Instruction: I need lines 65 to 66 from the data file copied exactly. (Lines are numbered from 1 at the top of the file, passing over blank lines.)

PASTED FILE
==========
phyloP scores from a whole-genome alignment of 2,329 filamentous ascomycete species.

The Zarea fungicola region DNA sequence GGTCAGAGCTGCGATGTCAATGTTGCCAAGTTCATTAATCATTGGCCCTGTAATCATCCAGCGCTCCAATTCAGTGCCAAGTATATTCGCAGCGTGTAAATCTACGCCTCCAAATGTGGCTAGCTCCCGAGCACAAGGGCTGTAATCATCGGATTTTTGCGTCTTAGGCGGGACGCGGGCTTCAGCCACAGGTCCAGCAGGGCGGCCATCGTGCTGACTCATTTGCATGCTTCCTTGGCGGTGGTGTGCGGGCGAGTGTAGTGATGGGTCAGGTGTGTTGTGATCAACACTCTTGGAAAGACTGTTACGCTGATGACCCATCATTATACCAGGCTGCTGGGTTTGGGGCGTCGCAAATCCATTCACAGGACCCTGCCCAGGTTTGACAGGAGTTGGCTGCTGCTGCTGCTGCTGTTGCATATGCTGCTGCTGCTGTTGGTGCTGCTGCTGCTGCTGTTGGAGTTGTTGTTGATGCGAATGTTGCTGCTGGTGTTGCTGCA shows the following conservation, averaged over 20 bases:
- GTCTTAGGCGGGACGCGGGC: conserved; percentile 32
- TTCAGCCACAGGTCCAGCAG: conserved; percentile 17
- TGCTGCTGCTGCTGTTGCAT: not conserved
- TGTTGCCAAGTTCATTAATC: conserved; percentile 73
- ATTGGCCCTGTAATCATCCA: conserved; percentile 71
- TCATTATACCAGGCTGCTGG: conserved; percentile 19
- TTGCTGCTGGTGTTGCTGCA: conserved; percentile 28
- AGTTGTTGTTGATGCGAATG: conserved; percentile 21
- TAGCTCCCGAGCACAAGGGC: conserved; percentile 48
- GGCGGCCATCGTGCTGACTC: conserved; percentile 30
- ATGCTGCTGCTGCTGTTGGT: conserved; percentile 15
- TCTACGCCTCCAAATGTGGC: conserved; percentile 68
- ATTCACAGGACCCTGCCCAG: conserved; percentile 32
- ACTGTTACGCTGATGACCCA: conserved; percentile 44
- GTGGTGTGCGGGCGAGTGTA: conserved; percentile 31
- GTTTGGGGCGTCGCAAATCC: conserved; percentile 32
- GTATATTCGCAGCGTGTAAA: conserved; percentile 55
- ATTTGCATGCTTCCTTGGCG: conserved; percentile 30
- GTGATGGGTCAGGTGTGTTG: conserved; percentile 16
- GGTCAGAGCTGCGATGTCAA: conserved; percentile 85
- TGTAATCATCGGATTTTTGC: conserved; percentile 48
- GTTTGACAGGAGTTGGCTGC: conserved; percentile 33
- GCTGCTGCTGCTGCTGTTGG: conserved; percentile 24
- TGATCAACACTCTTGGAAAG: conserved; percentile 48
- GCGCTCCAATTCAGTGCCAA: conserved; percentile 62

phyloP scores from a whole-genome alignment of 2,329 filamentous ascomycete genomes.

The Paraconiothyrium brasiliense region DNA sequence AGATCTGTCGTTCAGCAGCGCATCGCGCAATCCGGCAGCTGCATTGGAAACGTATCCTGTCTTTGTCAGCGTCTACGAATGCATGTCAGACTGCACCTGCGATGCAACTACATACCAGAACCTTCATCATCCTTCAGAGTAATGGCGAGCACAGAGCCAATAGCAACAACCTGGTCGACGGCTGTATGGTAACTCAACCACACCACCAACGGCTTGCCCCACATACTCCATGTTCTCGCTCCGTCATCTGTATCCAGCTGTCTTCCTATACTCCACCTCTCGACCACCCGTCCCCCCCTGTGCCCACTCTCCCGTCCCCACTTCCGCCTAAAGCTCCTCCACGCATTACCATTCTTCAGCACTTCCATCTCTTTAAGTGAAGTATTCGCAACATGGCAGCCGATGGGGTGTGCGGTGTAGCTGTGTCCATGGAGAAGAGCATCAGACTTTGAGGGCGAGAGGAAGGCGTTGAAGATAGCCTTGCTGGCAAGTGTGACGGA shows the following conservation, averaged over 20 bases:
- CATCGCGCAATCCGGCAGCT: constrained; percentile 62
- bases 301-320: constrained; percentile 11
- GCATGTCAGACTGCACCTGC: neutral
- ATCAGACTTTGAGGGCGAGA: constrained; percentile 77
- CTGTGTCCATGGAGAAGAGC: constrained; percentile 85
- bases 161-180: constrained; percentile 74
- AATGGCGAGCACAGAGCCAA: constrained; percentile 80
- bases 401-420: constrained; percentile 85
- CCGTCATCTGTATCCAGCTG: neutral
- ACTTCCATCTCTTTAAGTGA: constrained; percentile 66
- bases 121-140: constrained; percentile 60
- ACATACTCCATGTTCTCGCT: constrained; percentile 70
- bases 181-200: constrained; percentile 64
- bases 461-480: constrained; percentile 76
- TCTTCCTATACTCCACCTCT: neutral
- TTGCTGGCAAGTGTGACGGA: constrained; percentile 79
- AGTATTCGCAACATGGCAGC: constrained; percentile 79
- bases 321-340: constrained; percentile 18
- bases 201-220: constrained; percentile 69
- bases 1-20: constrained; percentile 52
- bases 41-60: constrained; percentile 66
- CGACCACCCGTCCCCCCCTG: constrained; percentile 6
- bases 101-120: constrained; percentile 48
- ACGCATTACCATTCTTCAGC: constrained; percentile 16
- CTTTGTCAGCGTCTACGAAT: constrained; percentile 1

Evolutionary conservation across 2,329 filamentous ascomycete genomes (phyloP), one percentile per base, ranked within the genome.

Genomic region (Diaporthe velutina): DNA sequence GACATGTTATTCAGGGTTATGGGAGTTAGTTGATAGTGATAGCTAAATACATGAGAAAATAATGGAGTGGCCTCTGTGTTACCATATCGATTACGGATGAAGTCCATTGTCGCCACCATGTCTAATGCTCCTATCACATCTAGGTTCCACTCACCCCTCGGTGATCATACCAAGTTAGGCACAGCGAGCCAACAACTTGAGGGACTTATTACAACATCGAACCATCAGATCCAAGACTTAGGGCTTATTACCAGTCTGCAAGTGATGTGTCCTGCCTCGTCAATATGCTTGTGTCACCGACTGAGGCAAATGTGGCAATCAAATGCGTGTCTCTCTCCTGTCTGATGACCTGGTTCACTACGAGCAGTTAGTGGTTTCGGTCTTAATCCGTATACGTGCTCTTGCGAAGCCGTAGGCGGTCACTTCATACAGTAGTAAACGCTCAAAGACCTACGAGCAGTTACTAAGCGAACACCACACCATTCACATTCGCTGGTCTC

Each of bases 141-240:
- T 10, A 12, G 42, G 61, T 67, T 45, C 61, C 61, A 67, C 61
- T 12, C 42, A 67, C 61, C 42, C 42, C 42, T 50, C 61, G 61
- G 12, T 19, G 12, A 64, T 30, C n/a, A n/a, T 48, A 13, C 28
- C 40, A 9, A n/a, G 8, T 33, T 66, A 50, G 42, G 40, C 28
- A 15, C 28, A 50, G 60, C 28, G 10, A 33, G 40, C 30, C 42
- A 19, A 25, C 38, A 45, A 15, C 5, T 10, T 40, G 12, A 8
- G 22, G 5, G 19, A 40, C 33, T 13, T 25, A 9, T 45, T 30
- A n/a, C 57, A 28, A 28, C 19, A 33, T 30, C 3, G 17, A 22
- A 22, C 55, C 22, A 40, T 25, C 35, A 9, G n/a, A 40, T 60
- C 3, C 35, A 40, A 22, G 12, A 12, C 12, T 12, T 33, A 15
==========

- A n/a, C 57, A 28, A 28, C 19, A 33, T 30, C 3, G 17, A 22
- A 22, C 55, C 22, A 40, T 25, C 35, A 9, G n/a, A 40, T 60